Behind Putin's aggression and crimes against his own people


Russian citizens held an anti-Putin rally in front of the Guam Legislature building in Hagatna in this May 20, 2021 file photo. More than a dozen Russians are stranded on Guam, awaiting the U.S. government's action on their applications for political asylum. Photo courtesy of Fedor Simanov

By Fedor Simanov

Given the events of the last few days, and against the background of sometimes over-simplified pacifist sentiments of the world community, I want to provide a historical context to understand what we are dealing with.


The military invasion of Ukraine is somewhat paradoxical, and lacking in historical context. On one hand, we have clear evidence that this latest aggression in the foreign policy arena is an obvious and predictable consequence of the impunity of the Russian regime.

Long before today's events, aggression had already started against ordinary Russians, who became victims of constant abuse and political repression. Thousands and thousands of people have been forced to flee abroad to seek international protection.


From this point of view, the ability to escape a repressive country can be credited to the progress of international humanitarian law.

But on the other hand, today we are dealing with an unusual conflict. The Russian authorities spontaneously put forward an ultimatum to the United States demanding guarantees of non-expansion of the North Atlantic Treaty Organization (NATO).


Initially, Vladimir Putin received power and support, perhaps because he seemed to tolerate Western countries and democratic values.

We should remember how NATO expanded in 1997, and again in 2003, when the former socialist and Soviet republics were members. Due to stable appropriating of the well-being of Russian citizens, the kleptocratic beast was sleeping peacefully in its lair.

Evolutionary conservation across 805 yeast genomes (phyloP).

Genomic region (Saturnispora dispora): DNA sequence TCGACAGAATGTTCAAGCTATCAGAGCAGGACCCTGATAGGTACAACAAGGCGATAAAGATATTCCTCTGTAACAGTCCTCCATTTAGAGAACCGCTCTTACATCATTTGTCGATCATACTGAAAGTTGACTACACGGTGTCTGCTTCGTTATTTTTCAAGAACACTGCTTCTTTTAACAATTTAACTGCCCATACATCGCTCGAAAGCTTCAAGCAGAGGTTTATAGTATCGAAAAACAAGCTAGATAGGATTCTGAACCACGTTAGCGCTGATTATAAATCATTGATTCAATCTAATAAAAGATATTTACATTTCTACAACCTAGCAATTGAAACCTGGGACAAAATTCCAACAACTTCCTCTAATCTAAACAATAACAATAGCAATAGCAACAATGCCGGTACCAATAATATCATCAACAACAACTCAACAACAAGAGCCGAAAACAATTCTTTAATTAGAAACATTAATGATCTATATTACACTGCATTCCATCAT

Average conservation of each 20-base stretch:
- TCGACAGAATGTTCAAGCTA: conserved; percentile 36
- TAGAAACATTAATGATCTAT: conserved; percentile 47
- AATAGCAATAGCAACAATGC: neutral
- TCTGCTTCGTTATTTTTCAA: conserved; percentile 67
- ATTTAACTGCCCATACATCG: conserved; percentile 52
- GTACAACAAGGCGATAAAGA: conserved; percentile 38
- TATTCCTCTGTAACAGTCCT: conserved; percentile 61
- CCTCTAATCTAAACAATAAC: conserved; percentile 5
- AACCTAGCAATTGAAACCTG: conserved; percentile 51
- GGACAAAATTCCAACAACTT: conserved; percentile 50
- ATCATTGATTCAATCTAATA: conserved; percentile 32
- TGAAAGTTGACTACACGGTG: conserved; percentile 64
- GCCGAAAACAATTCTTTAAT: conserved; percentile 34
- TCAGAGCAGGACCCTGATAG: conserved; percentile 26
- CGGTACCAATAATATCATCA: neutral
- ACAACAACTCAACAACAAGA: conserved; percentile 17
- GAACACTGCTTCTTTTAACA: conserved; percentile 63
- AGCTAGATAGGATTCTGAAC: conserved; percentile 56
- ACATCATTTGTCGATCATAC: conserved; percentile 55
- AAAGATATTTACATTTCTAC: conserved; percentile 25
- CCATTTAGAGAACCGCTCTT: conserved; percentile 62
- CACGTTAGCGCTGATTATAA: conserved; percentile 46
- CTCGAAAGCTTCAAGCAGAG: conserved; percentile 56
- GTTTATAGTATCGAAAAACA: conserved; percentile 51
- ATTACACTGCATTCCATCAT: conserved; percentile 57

Russian citizens were largely unaware of the government’s tyrannical tendency, living in the hope of advancing on the democratic path.


Gradually, it became obvious that in the shadow of an outwardly liberal system, a bunch of completely incompetent individuals govern the country. Using a whole set of tools of shadow economy and corruption, the Russian state refused to introduce any democratic institutions, rejected basic human rights, and thwarted a system of checks and balances.


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Russia has taken the most inefficient path toward its own development in the modern era. As a result, countries such as Ukraine refused to be in the same alliance with Russia and share a single economic space on unfavorable terms.

Thus, the barely-sleeping kleptocratic regime became afraid that it would lose control—and bared its fangs.

Putin and his cronies now appear to be trying to bend the Russian people to their will.


Instead of recognizing the devastating consequences of his own rule, Putin, in his message to the nation, is in the same context of the confrontation during the Cold War.